Not only is data being recognized as a valuable asset in the health care industry, but the ability to analyze it is getting faster and it’s affecting patient outcomes.
That was the message Thursday from HCA Healthcare Inc. (NYSE: HCA) Chief Medical Officer Dr. Jonathan Perlin, who was the keynote speaker at the Nashville Business Journal’s Health Care of the Future: Data Science breakfast at the Hutton Hotel.
Perlin was joined on stage by a panel of Nashville health care and tech leaders, including Digital Reasoning CEO Brett Jackson, Vanderbilt University Medical Center Chief Informatics Officer Dr. Kevin Johnson, Ascension Health Senior VP and Chief Medical Information Officer Dr. John Pirolo and Asurion Chief Analytics Officer Faker Zouaoui. Dr. Mike Schatzlein, an adviser with Jarred Phillips Cate & Hancock Inc. and former Saint Thomas Health CEO, moderated the discussion.
Perlin said the question is not whether hospital systems are creating data, it is whether they are learning from it. One area where HCA has used data to improve care is in preventing infections.
One in 20 patients leave the hospital with an infection they did not come in with, Perlin said, resulting in 80,000 deaths per year. HCA decided to capture data from three competing treatments as 75,000 patients at 43 hospitals entered intensive care units.
The first was to screen patients for MRSA infections and, if they tested positive, were treated in isolation. The second approach was to isolate MRSA-positive patients and give them an anti-septic sponge bath and nose antibiotic. The final treatment was to skip the screenings and give all patients an anti-septic sponge bath and nose antibiotic.
The study found that the third treatment reduced MRSA by 37 percent and cut life-threatening blood stream infections by 44 percent, Perlin said. What was also notable, he said, was that it was the first large scale implementation of computerized data to answer a health care problem.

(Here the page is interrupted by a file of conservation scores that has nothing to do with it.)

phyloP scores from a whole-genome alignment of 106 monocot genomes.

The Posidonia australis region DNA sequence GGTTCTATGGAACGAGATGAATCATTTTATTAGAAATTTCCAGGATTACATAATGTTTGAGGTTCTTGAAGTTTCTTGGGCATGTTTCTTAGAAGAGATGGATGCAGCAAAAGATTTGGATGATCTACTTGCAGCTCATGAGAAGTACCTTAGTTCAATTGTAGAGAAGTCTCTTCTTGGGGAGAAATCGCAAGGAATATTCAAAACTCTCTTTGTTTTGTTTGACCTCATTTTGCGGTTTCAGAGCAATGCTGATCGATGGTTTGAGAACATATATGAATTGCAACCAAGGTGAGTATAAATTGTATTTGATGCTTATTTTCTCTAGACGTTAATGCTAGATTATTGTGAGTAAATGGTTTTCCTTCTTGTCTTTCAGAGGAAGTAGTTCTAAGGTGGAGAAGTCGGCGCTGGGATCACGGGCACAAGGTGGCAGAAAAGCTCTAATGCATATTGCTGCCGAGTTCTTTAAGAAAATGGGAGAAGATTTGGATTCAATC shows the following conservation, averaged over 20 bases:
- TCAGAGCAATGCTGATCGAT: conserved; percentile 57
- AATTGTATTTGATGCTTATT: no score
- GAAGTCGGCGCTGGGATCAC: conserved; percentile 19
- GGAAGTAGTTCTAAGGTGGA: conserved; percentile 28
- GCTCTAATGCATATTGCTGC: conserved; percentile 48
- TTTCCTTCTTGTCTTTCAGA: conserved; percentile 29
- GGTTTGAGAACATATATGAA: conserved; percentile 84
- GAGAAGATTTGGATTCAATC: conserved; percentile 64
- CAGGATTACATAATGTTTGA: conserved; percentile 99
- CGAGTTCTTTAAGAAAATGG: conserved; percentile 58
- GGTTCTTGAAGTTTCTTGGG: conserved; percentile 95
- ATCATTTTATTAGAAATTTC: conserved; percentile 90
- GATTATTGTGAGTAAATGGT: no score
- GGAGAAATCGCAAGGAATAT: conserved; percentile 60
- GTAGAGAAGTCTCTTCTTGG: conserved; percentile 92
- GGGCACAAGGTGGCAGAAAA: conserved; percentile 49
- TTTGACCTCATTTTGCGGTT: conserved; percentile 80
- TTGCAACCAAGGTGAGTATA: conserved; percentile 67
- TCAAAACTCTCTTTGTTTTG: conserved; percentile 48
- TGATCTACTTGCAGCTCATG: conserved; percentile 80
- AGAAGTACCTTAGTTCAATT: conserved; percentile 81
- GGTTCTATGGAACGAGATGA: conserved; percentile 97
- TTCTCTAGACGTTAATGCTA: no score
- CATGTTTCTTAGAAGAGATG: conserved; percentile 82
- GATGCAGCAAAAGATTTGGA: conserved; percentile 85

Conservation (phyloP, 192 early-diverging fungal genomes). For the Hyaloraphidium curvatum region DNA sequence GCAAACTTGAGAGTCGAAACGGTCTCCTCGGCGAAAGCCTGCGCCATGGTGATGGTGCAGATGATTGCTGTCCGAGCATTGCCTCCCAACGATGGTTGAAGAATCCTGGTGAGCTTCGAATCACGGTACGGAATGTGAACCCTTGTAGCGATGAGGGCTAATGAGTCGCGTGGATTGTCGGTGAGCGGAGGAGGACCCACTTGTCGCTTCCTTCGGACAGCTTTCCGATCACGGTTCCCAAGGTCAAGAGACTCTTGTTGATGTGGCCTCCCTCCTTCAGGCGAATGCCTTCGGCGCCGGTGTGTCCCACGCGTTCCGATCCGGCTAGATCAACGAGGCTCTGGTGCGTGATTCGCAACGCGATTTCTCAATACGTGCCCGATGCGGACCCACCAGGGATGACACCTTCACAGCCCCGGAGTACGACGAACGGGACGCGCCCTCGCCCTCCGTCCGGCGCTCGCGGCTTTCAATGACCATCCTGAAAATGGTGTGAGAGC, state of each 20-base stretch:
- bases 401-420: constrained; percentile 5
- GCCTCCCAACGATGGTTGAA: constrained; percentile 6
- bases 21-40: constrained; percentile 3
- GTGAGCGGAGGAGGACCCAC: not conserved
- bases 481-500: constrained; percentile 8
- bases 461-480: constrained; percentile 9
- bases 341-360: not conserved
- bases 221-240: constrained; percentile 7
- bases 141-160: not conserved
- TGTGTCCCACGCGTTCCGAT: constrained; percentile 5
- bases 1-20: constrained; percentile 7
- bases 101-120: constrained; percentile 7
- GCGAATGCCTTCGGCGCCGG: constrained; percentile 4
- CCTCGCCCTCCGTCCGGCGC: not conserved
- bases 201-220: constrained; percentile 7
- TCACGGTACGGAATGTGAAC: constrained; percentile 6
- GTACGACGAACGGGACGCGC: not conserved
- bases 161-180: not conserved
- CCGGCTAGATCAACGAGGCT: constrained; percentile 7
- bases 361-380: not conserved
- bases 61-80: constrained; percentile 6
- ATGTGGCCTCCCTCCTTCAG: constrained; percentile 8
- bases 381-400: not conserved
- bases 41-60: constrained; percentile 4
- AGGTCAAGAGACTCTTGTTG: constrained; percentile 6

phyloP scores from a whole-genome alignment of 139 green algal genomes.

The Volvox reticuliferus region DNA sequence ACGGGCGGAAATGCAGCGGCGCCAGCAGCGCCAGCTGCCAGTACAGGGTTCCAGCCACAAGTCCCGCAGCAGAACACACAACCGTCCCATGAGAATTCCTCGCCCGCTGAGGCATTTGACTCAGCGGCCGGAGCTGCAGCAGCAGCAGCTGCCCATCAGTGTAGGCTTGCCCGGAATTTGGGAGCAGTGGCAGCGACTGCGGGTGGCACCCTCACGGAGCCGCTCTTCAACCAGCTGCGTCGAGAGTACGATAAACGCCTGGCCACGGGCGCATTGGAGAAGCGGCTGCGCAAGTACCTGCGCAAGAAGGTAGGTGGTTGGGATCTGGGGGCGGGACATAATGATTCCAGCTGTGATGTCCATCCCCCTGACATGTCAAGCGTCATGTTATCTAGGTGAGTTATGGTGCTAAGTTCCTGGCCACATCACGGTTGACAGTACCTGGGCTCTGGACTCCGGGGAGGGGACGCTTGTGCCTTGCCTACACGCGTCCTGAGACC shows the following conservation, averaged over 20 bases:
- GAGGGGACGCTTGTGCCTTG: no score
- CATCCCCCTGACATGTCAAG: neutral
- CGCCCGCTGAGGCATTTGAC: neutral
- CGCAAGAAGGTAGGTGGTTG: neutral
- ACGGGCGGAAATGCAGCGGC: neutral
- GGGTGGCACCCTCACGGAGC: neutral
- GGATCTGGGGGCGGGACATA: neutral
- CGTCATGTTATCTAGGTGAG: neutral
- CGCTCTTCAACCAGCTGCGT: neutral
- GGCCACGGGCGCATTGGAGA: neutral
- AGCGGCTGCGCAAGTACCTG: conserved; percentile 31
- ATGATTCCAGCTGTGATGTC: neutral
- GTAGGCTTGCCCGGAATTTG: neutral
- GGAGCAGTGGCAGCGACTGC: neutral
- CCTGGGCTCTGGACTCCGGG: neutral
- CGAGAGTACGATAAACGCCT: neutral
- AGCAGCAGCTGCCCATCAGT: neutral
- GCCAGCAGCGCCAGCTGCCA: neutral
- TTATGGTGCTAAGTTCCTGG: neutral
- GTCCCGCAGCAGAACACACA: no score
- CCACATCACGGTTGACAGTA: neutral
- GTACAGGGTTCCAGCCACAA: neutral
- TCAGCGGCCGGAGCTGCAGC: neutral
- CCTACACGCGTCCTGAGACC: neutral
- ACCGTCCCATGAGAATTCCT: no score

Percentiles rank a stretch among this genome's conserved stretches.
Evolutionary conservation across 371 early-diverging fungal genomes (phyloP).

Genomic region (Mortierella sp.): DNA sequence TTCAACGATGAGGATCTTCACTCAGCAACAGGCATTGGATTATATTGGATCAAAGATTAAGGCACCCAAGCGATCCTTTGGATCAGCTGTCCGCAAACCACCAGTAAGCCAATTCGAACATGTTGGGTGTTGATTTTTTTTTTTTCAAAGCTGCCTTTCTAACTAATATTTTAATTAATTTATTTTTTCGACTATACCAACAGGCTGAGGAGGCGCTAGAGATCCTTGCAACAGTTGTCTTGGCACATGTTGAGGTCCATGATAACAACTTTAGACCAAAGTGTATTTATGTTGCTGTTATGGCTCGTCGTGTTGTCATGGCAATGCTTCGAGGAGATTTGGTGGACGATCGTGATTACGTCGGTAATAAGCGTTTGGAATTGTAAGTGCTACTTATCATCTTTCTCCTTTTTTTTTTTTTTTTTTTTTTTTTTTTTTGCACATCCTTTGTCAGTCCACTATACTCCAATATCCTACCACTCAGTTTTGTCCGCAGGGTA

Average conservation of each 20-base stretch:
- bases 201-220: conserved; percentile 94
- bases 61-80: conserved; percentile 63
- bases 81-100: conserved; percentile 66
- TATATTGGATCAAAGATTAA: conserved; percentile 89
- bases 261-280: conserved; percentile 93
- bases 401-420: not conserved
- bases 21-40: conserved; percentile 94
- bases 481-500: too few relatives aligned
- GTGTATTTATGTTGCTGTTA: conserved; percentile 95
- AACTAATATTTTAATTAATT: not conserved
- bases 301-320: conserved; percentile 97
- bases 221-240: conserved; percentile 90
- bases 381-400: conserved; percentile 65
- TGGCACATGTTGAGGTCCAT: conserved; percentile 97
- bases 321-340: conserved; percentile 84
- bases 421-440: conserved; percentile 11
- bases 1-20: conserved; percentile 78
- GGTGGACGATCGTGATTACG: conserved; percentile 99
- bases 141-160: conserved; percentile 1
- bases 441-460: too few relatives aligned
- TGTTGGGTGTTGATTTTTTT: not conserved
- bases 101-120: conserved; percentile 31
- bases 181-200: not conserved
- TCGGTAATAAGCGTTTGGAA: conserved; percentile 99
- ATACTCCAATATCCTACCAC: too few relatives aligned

It was just one example of how health care data is being analyzed on a global scale, Perlin said.
“It’s hard to overestimate how massive this is and how many people around the world are processing American health care data,” Perlin said. “I think that’s really exciting because we can now use technology like data science and data analytics to make sense of things that used to take human brain power a long time to do.”
One of the companies analyzing that data is Nashville-based Digital Reasoning, who works with HCA (HCA invested in the company in 2015) to look at old data — both computerized and in hand written doctor notes — to recognize patterns to predict outcomes.
Digital Reasoning’s Jackson, who had no health care background before working with HCA, said what got him interested in the partnership was the untapped wealth of information.
“I have an analytics background, no health care, but what attracted me to the partnership is that the bulk of the data in health care is unstructured [not in a database] and all the value there is in data we haven’t yet looked at,” Jackson said. “What a fabulous opportunity.”
Perlin said the industry is working to speed up the analysis of information to the point where doctors will be notified of an irregular heartbeat through a patient’s FitBit and proactively call them in for an appointment.
Improved data analyzation will also speed up research like HCA’s MRSA study by looking at historic medical information.
“What if you could reach backward and tap the collective memory of health care and not take 18 months, but in fact answer that question in 18 minutes?” Perlin said.
This article was originally published in the Nashville Business Journal.